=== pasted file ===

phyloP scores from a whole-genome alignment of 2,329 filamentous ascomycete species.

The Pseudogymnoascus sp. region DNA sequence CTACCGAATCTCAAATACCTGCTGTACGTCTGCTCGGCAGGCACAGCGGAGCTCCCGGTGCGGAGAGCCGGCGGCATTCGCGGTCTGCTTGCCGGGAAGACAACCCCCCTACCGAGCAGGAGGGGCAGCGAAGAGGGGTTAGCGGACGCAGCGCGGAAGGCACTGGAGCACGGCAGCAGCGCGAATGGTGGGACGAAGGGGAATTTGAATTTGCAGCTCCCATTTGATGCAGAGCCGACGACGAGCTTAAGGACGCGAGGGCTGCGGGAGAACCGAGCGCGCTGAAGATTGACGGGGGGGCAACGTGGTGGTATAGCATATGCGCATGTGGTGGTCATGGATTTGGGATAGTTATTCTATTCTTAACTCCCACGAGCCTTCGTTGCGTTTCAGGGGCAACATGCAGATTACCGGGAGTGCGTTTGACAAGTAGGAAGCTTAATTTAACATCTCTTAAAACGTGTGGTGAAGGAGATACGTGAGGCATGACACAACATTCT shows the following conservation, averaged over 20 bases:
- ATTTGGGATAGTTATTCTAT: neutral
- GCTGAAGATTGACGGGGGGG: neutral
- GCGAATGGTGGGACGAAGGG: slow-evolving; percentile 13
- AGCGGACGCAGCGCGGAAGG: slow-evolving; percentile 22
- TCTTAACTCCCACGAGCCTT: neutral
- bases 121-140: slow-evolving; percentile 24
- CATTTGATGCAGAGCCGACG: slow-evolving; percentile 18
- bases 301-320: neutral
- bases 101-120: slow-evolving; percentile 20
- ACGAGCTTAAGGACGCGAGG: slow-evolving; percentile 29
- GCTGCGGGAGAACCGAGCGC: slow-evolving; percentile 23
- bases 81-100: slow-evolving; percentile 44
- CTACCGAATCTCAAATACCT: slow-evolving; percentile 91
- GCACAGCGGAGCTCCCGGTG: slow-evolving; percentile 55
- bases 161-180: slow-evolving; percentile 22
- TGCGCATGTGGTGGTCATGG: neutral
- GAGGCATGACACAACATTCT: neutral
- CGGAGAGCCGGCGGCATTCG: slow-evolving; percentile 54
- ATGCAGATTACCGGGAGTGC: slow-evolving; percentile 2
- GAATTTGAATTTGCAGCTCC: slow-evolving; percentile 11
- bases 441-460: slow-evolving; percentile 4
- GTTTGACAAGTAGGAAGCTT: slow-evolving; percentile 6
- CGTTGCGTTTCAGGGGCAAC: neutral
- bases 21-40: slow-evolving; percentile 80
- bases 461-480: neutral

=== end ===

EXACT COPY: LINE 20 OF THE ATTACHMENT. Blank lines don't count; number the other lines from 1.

- CGGAGAGCCGGCGGCATTCG: slow-evolving; percentile 54